For companies large and small, a pivotal part of the hiring process is running a background check on job applicants. This can be a treacherous situation if not done correctly. In this two part series, we want to lead you through several legal issues that all employers should know about background checks.
The first issue is disclosures. Before you run a background check, you must give a candidate a written notice stating that you are going to run a background check. The disclosure must be contained in a separate “stand alone” document and cannot be part of a job application form. And in certain states, the disclosure must also inform the applicant that they have the right to receive a copy of the report. Even jobs that are posted online and allow applicants to apply online must abide by this policy. There are legal ramifications for not doing so.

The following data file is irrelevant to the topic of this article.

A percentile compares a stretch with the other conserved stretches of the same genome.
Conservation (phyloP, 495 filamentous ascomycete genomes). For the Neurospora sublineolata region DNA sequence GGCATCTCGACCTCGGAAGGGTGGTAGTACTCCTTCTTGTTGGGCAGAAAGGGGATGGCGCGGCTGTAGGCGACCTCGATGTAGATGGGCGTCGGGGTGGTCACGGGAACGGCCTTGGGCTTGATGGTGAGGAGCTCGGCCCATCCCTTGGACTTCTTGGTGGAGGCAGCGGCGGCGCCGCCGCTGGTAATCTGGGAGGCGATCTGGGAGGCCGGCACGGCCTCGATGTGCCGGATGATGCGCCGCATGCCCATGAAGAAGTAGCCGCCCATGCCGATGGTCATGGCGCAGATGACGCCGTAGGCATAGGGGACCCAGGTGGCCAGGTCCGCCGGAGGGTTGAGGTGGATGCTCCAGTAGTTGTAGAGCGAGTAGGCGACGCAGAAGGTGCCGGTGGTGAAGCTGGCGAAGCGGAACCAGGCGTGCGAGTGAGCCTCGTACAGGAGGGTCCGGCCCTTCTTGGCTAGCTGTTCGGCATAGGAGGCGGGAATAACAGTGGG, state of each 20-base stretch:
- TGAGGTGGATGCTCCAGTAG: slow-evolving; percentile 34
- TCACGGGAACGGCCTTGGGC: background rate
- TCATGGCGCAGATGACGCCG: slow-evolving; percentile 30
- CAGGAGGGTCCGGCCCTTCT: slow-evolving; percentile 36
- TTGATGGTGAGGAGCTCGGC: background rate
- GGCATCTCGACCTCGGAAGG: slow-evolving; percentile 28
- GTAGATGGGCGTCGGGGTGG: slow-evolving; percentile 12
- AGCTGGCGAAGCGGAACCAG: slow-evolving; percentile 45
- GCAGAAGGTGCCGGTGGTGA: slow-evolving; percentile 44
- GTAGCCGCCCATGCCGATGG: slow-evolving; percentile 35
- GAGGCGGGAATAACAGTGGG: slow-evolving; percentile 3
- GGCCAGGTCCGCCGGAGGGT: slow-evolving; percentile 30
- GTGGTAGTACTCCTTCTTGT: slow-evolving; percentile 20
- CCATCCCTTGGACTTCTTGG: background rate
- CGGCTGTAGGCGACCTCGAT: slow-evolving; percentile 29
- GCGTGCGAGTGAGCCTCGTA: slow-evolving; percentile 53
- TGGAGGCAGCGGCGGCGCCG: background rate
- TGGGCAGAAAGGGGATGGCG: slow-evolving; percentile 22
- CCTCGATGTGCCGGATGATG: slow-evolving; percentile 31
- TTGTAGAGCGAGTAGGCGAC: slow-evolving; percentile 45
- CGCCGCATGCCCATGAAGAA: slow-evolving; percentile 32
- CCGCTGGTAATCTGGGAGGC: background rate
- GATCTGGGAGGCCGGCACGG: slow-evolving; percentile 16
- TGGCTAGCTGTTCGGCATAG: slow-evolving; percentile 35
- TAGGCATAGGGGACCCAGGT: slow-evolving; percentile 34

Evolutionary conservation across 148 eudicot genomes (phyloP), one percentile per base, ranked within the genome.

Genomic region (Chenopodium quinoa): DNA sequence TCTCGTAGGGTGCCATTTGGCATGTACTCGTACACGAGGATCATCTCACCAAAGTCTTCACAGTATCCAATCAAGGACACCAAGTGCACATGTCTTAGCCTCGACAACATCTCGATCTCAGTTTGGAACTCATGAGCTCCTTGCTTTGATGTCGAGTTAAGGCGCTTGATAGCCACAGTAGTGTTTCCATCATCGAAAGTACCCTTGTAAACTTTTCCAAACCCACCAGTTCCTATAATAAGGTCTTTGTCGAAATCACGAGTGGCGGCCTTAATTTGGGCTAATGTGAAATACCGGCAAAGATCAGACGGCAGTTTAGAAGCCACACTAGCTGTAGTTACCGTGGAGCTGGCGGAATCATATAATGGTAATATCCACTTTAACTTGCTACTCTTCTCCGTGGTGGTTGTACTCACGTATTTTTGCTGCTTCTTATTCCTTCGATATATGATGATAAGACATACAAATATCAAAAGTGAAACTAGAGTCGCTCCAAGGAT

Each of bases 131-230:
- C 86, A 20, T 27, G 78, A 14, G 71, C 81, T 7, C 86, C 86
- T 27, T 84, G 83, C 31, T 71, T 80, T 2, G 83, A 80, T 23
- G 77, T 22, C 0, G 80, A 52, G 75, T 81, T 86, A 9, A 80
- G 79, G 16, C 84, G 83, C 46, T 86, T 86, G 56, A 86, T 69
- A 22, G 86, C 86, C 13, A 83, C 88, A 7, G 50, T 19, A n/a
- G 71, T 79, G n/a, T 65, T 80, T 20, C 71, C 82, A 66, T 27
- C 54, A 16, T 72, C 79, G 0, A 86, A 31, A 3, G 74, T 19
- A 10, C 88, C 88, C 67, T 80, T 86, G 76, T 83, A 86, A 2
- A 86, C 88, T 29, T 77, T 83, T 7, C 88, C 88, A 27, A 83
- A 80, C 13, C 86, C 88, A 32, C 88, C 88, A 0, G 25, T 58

The second legality to note is that an employer must have an applicant’s authorization to run a background check. This means that the applicant’s signature must be on file before the background check is run.
And the last issue we are covering concerns the release of medical information. Employers must have an applicant’s or current employee’s consent to obtain medical information. According to the Fair Credit Reporting Act, it is illegal for third-party vendors to release background check records that contain a person’s medical information such as medical conditions and prescriptions for employment or credit decisions. However, a person may give consent for the release of medical information if the medical information is relevant to the job
If you are hiring new employees or just need to run a criminal background check, let us help. Integrascan has conducted criminal background checks for thousands of employers. Detailed, reliable and cost effective we are Integrascan, the industry leader in criminal background checks.